Career Advancement Advice: Fact or Fiction?
Posted on Mar 10, 2020
When it comes to the best way to advance your career, there’s a lot of advice out there. Family members, mentors, coworkers, and industry leaders all have different tips to share with you. How do you know what will work for your career? The first step is taking a closer look at common advice and figuring out what’s fact and what’s fiction.
This career advancement advice is FACT and worth paying attention to:
- Education helps you move up at work. Almost half of all employed adults (45%) opt to invest in continued education to advance their careers. Going back to school develops your leadership skills, refines your hard skills, grows your network, and gives you the professional confidence you need to go after more senior roles. In addition to your personal gains, it bolsters employers’ views of you. Employers view employees who go back to school more favorably for advancement because it indicates that the employee takes ownership of their goals, is willing to work hard for those goals, and is a lifelong learner.
- Be a team player. When trying to advance, it can be easy to want to stand apart from your team. This is the exact opposite of what you should do. A study at Stanford University that examined the career paths of thousands of executives found two qualities predicted getting promoted to higher responsibility: functioning well in a crisis and being a good team member. In fact, being a good team player was identified as the primary quality that executives looked for and rewarded.
- Networking is critical. Whether you’re advancing within the same company or looking for opportunities elsewhere, networking gives you a leg up. The more people you meet, the more knowledge you’ll have of job requirements and potential openings. If you’re looking to advance at your current company, your connections can still help by providing a knowledgeable sounding board to discuss new positions or point you in the right direction for additional learning.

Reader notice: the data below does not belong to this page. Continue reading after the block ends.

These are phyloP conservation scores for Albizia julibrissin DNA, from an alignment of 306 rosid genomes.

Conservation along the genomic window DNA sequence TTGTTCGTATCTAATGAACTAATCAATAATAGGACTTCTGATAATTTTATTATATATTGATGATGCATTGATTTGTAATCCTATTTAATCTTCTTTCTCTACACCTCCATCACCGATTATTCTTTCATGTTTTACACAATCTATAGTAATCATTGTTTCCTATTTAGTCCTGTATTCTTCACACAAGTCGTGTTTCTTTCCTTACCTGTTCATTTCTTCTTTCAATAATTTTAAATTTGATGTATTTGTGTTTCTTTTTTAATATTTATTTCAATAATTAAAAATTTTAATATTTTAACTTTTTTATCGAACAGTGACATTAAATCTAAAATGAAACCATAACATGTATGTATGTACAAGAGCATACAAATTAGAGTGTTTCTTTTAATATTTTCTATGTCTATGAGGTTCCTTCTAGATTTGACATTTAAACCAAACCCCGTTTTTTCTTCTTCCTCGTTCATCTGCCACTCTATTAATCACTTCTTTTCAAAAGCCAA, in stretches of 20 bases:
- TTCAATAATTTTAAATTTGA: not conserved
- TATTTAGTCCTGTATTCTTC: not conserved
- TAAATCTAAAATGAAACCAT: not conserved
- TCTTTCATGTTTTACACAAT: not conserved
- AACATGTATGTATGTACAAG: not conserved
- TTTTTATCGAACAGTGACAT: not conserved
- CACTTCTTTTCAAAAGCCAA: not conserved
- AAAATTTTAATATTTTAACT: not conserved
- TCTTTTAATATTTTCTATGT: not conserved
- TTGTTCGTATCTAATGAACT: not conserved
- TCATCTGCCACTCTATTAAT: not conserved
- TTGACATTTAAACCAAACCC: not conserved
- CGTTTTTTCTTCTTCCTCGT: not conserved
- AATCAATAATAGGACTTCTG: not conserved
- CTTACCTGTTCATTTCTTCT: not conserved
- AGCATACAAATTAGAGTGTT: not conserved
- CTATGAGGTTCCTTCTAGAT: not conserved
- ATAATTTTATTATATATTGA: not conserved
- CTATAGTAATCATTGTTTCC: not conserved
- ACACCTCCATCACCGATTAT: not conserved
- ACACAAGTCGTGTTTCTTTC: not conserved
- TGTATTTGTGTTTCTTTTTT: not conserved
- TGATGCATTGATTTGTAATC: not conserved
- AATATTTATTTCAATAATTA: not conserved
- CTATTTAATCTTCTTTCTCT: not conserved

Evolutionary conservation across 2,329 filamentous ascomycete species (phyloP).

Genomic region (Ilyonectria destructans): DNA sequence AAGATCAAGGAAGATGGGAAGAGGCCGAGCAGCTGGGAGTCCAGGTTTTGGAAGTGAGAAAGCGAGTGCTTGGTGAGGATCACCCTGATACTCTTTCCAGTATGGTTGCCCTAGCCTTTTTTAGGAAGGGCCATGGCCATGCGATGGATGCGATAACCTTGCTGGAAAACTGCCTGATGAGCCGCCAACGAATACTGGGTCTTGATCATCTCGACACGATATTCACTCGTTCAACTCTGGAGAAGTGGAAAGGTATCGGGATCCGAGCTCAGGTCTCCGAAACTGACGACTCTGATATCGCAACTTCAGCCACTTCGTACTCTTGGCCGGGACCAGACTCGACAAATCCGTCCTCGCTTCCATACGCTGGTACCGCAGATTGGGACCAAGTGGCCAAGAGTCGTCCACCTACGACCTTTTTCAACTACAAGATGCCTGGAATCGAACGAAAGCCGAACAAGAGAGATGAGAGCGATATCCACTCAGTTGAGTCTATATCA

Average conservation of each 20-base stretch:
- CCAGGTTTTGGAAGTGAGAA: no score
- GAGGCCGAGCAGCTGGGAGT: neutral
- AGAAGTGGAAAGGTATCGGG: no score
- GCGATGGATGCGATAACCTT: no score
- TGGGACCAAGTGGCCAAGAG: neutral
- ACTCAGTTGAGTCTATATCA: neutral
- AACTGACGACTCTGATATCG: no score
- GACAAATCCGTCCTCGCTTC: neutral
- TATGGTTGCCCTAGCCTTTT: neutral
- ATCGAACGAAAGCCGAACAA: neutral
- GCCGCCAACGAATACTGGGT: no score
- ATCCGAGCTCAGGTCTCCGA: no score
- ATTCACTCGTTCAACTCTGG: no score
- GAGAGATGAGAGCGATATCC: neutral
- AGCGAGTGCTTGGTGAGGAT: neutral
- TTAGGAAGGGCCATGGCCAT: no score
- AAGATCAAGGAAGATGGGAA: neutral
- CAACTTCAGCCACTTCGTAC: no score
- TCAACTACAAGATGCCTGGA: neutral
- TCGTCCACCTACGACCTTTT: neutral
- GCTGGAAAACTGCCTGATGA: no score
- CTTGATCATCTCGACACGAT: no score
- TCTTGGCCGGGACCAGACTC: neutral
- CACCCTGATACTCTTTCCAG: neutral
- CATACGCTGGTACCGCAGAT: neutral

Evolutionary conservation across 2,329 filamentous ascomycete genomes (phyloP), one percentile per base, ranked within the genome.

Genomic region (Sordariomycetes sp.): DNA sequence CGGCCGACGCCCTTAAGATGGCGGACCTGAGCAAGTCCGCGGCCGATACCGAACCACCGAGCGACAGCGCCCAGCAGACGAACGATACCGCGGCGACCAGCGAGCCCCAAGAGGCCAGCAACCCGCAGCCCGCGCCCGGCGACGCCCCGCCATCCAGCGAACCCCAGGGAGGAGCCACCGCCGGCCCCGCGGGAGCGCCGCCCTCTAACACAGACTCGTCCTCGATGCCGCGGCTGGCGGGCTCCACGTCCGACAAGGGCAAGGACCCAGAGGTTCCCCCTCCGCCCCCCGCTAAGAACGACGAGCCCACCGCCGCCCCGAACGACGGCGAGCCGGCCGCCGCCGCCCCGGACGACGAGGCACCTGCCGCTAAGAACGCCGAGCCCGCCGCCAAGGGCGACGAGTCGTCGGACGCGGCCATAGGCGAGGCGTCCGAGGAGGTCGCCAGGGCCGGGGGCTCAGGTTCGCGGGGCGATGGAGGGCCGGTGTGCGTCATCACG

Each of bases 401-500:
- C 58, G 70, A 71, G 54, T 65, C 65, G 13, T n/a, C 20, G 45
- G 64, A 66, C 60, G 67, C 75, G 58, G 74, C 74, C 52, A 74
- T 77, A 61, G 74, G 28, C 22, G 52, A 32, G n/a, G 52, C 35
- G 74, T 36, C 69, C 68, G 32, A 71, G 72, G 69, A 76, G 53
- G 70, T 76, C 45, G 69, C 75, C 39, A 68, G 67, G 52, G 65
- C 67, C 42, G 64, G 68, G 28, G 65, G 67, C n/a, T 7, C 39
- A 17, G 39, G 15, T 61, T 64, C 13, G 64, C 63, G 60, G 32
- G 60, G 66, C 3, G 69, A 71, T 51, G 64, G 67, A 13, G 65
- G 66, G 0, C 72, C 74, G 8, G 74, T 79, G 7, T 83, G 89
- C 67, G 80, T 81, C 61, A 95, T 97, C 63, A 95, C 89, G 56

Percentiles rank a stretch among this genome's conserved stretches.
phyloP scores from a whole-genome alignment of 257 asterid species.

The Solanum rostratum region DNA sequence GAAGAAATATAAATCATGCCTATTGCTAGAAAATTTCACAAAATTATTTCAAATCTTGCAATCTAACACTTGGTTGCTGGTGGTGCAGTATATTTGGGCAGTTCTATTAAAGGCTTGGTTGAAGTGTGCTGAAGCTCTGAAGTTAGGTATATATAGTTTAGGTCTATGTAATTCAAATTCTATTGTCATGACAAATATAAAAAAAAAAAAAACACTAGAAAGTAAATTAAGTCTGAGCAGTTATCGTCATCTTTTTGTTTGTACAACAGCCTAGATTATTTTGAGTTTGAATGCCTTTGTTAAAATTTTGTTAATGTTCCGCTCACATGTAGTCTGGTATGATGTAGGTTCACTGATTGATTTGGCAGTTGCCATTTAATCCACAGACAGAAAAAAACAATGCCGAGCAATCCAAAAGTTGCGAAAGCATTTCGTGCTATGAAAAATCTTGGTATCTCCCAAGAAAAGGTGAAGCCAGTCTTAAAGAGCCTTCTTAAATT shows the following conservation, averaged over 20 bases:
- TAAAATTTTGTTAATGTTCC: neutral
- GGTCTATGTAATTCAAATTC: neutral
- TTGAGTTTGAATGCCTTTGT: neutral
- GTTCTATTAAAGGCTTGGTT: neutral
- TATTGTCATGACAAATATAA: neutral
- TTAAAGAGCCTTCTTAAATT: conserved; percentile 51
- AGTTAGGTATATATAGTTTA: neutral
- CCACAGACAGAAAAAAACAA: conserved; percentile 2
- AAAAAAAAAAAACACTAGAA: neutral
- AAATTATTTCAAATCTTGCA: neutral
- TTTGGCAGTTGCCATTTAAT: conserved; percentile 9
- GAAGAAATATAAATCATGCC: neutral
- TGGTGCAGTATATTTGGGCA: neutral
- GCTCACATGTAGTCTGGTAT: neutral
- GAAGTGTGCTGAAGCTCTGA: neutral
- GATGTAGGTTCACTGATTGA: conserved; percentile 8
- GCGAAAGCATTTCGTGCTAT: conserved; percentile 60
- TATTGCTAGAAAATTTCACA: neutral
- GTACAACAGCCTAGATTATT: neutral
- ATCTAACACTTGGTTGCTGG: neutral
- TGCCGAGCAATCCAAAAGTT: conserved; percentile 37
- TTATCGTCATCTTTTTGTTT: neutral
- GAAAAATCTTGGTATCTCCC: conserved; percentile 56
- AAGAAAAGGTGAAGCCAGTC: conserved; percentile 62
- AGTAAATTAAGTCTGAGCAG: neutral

- Career planning helps. Think of your career plan as your advancement roadmap. Career planning helps you think through where you want to go in your career and how you want to get there. Revisiting it at least every two years will help you assess whether or not you’re advancing as expected and what you might need to do about it. If you don’t have a career plan now, here’s where to start.
- Staying optimistic is important. Top business executives and psychologists agree that having an optimistic attitude leads to success. This is because optimistic people are more likely to work harder to achieve their goals and advance. When optimistic people encounter challenges on their path to success, they’re more likely to view these challenges as an opportunity for learning and growth rather than a setback.
This career advancement advice is FICTION and should be ignored:
- Stay put where you are. In the not-so-distant past, it was common to work for one company your entire life as you slowly climbed the ladder. Now, there’s no reason you need to work for multiple years at the same company to advance. If you keep getting passed up for a promotion whether it’s due to lack of budget, opportunity, or other reasons, you should consider looking for a role the next level up elsewhere.
- Risk is unnecessary. The right opportunities for advancement aren’t going to fall into your lap. You’ll need to advance yourself by taking calculated risks like going back to school when you want new skills, pivoting to a new industry when your current one isn’t quite right, or taking on the next big assignment to help prove your worth. The key is to make sure all your risks are calculated and well-thought-out. For instance, if you want to start your own company, make sure you test the waters first by starting small with freelancing or a side gig.
- Your next job should check all your boxes. When your job ceases to offer you opportunities for learning and growth, it may be time to leave and look for something else. As long as the next position you’re moving into offers a learning opportunity and more of what you want, you’re moving in the right direction.Don’t get hung up on finding a perfect fit as much as making sure every step you take ladders up to your ultimate goal in your career plan.
- Only apply for jobs if you match all the qualifications. You don’t need to be a perfect match when you’re applying for a job at the next level. The ideal next role for you is one where you know you’ll be able to succeed, but you’ll still have room to advance even further. Men tend to take this to heart and apply for jobs when they meet only 60 percent of the qualifications, but women apply only if they meet 100 percent of them. Simply put, if you know you can take on more responsibility, go for it.
At the end of the day, knowing exactly what will work to advance your career can be a challenging question to answer. But with some determination, optimism, and a plan, you’ll be advancing in no time.